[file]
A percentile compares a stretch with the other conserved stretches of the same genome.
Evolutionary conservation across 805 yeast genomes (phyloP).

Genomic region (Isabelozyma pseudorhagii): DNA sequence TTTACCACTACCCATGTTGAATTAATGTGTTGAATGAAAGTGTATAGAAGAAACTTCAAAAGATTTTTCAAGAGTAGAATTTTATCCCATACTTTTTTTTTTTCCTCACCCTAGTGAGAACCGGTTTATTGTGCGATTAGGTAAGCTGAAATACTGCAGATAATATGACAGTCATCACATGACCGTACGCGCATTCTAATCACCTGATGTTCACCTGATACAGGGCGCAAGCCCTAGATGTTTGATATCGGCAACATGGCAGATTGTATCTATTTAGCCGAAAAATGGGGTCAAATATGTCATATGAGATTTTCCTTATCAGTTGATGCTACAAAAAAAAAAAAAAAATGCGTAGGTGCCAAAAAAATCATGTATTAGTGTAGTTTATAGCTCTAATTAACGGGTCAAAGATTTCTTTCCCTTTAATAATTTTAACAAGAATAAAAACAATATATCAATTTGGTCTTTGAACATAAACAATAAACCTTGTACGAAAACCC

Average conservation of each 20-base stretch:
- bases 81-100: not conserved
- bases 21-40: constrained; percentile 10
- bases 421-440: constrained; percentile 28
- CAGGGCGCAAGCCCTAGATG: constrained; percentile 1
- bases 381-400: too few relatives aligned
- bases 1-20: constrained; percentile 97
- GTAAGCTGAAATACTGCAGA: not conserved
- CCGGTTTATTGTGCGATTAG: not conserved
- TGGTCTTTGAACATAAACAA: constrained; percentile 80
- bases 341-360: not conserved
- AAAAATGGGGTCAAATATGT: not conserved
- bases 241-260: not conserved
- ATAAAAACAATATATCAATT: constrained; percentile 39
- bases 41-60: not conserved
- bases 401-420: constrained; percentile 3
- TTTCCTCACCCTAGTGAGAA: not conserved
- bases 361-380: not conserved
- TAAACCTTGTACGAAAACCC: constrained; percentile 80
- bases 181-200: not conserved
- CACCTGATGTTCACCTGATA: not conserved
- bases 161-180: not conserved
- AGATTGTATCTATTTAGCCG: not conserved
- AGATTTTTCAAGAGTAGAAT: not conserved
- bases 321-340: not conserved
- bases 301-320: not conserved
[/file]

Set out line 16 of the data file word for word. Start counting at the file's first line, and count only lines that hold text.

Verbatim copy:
- bases 241-260: not conserved